John Mcewen com­ments on La Rue St De­nis

Country Life Every Week - - Interview -

Thomas Girtin was born in Great Bandy Leg Walk, south­wark (sadly long gone). his fa­ther was a brush­maker. this ar­ti­san back­ground was com­mon among his artis­tic con­tem­po­raries, not least his friend turner, also a Lon­doner and two months his ju­nior.

their ca­reers en­twined. they prob­a­bly met as boys when colour­ing prints for the pub­lisher John raphael smith. Both were ap­pren­ticed to topo­graph­i­cal wa­ter­col­orists/en­gravers—ed­ward Dayes (Girtin), thomas mal­ton (turner)— and both were early com­mis­sioned by ‘Beau’ Las­celles to paint at hare­wood.

how­ever, con­sid­er­ing Girtin, as a cor­ner­stone of the Bri­tish school and leading in­no­va­tor of wa­ter­colour and ro­man­tic land­scape paint­ing, is re­garded as the equal of turner, de­tails of his life, even tak­ing into ac­count his death at 27 from asthma, are sur­pris­ingly thin. only two let­ters sur­vive and not a sin­gle oil paint­ing, de­spite this be­com­ing his pre­ferred medium.

two ma­jor post-1800 projects were the 18ft by 108ft Eidometropo­lis (since lost), a panoramic oil paint­ing of Lon­don opened as a spec­ta­cle for the fee-pay­ing pub­lic shortly be­fore he died, and some wa­ter­colours of Paris, which he was one of the first to visit af­ter the peace of amiens, pub­lished as a set of aquatint etch­ings, ti­tled Twenty Views of Paris and the En­vi­rons, shortly af­ter his death. Both projects were in­tended to free the artist from tra­di­tional de­pen­dence on pri­vate pa­trons.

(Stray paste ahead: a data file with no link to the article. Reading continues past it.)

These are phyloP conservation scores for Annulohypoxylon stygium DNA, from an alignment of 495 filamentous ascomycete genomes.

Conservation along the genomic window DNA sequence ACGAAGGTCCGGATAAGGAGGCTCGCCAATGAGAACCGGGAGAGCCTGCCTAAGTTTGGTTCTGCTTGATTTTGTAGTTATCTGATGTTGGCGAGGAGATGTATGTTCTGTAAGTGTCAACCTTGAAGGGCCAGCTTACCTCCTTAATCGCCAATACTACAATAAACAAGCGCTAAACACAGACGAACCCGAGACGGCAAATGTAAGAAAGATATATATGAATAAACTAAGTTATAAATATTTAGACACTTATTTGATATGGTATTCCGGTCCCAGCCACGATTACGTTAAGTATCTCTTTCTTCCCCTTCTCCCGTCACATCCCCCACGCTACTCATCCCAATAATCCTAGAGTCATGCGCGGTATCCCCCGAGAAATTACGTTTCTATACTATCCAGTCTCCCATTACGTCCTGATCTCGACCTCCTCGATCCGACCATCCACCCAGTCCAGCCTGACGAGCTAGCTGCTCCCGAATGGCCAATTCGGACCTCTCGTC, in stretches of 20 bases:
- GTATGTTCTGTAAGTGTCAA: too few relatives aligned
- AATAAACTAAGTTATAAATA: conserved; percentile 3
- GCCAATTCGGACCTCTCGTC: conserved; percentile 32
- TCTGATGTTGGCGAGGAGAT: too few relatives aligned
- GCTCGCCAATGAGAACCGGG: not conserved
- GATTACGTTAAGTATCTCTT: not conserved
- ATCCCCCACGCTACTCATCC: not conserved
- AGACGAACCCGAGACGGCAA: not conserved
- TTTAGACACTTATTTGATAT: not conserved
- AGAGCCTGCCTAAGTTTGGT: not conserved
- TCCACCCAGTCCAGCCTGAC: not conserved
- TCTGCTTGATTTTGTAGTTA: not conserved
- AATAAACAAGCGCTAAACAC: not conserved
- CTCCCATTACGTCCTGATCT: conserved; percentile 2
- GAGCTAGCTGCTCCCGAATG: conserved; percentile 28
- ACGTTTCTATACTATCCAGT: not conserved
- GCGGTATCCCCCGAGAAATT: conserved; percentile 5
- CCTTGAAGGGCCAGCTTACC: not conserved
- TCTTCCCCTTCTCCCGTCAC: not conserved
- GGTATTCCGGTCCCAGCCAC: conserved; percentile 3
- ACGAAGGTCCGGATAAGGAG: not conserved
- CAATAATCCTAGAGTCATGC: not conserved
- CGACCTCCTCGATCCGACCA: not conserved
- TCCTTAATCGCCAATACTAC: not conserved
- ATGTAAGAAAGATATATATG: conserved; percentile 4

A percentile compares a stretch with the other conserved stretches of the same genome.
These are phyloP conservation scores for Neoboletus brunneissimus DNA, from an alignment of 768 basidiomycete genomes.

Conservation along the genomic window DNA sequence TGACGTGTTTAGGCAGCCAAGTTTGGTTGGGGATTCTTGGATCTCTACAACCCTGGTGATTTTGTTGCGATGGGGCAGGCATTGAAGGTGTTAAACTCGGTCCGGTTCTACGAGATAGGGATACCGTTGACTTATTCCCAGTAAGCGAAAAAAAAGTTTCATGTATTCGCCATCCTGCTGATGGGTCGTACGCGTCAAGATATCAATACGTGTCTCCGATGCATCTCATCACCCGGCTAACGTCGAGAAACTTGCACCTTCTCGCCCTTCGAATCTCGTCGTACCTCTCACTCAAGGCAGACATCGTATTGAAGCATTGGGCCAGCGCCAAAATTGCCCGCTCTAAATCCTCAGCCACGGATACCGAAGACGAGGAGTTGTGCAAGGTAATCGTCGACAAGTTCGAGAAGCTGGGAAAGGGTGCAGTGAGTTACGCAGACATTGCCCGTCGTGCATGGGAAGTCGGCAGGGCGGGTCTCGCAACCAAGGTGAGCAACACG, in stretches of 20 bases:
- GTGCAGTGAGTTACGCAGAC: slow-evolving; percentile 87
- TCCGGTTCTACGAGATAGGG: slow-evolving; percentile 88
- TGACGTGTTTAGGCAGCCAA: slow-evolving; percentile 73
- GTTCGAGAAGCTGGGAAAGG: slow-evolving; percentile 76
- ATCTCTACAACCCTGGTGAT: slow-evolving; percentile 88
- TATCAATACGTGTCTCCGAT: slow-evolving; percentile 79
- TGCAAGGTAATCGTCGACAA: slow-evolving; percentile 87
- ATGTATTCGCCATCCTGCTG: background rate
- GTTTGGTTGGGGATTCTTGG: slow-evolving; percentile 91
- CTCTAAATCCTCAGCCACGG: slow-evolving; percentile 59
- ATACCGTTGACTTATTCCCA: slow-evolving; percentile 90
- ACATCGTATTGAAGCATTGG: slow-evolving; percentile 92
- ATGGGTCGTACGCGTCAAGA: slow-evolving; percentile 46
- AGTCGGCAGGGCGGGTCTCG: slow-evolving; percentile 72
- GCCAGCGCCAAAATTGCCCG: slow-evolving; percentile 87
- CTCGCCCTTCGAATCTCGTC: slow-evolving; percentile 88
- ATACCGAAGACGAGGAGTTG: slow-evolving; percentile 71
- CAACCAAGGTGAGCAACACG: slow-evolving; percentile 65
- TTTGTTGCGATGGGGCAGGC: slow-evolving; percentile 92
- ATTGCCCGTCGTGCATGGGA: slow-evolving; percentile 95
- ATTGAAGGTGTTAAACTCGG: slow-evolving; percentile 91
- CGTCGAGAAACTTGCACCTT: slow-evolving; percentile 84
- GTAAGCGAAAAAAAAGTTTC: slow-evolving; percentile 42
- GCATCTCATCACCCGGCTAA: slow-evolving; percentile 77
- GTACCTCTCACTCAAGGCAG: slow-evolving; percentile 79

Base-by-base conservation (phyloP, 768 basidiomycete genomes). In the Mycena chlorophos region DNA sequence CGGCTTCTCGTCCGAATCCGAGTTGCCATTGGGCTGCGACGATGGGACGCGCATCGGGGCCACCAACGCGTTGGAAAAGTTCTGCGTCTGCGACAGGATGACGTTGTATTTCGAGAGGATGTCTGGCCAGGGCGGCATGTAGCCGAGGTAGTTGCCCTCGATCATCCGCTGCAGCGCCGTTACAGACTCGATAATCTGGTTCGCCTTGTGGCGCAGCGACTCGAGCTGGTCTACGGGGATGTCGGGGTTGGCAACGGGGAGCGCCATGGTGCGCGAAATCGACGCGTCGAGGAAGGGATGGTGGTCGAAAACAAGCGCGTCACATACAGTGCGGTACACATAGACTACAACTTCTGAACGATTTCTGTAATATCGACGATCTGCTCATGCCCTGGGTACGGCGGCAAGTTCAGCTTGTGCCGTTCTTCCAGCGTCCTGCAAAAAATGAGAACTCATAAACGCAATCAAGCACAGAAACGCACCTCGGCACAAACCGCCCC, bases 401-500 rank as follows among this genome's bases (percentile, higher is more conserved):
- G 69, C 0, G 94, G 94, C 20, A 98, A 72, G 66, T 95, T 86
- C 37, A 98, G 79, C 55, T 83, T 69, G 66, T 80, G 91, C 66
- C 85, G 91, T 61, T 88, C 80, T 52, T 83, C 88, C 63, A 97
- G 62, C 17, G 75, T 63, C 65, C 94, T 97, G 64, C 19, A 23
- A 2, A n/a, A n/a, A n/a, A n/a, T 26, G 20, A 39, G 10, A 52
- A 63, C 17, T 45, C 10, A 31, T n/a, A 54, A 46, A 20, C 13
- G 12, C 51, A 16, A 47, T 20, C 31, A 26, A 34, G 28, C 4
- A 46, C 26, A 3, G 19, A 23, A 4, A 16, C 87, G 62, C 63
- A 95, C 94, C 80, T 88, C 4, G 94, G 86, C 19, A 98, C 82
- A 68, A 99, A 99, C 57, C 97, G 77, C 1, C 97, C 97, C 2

the en­grav­ing of this wa­ter­colour lacks its stark grandeur—girtin has filled the street with peo­ple, ‘sto­ries’ to en­cour­age sales. ‘if tom had lived, i should have starved,’ said turner, who at­tended Girtin’s fu­neral. the com­pli­ment is hearsay, but its gen­eros­ity has the ring of truth, es­pe­cially in the ma­jes­tic con­text of a mas­ter­piece like this.

La Rue St De­nis, Paris, 1801–2, by Thomas Girtin (1775–1802), 9in by 19in, Pri­vate Col­lec­tion

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